Chapter 9: Heat

Temperature

The Lunar Reconaissance Orbiter (LRO) uses its Diviner Lunar Radiometer to measure — among other things — temperature changes on the moon during lunar eclipses. This website provides in depth information about the Diviner including videos and links to other LRO instruments.

 

http://diviner.ucla.edu/

http://diviner.ucla.edu/

(Objective: Relate temperature to the kinetic energy of atoms and molecules.)

Make your own thermometer using items from around the house.

 

http://www.physicscentral.com/experiment/physicsathome/bottle.cfm

 

http://www.physicscentral.com/experiment/physicsathome/bottle.cfm

(Objective: Identify the various temperature scales, and convert from one scale to another.)

Follow the links on this page to learn more about temperature, heat, and thermometers. This site also provides historical information about the scientists who worked to increase our understanding of these concepts.

 

 

http://physics.ie/leaving-cert-physics/heat/temperature/

(Objective: Relate temperature to the kinetic energy of atoms and molecules.)

Thermal Conduction

Have you ever wondered why most firewalkers don’t get badly burned? This article explains the science behind the smoldering coals.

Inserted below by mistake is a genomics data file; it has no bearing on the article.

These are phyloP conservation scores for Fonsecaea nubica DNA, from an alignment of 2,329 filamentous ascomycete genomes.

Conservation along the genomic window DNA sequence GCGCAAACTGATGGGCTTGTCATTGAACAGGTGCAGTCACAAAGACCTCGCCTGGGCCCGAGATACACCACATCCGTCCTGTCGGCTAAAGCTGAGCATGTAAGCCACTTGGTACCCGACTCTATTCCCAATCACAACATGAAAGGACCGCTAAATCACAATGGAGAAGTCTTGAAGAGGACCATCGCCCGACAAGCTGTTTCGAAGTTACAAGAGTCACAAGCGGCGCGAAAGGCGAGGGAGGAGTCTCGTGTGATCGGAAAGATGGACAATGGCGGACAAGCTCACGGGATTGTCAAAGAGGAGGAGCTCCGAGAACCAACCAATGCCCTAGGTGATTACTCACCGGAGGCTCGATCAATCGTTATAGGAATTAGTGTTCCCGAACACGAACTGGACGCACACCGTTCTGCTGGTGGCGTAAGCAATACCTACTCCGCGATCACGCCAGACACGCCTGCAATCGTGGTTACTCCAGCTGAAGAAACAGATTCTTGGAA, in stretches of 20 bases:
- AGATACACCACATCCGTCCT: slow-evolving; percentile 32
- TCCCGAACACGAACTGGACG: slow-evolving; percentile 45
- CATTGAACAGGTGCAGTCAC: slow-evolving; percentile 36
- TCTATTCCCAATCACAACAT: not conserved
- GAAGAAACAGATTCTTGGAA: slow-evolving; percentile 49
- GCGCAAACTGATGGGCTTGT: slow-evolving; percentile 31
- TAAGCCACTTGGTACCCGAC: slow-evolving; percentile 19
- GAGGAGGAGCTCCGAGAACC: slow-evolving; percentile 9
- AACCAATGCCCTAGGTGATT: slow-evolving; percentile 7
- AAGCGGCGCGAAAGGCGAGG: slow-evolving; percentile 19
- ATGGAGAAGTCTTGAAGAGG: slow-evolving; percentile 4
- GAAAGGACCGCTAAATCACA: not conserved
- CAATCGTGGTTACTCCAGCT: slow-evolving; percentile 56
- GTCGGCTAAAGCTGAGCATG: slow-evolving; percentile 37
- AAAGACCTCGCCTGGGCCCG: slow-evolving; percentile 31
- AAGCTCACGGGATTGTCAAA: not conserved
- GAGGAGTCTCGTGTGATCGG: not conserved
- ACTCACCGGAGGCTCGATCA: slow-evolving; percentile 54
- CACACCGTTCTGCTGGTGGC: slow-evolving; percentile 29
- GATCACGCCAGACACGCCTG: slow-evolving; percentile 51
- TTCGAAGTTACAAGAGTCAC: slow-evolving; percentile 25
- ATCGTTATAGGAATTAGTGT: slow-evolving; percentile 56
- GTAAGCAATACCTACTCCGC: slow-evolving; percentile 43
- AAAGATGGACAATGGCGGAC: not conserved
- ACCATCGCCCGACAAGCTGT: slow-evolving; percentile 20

http://news.nationalgeographic.com/news/2005/09/0901_050901_firewalking.html

(Objective: Describe the changes in the temperatures of two objects reaching thermal equilibrium.)

Phase Changes

Why is Earth the only place where you can make a snowball? This video shows how pressure and temperature are involved in the process.

 

http://archive.org/details/LaunchpadPhaseDiagramsAndWhyYouCannotMakeASnowballOnMars

(Objective: Interpret the various sections of a heating curve.)

This simulation allows you to induce phase changes in different types of atoms and molecules using temperature and pressure.

 

http://phet.colorado.edu/en/simulation/states-of-matter-basics

(Objective: Interpret the various sections of a heating curve.)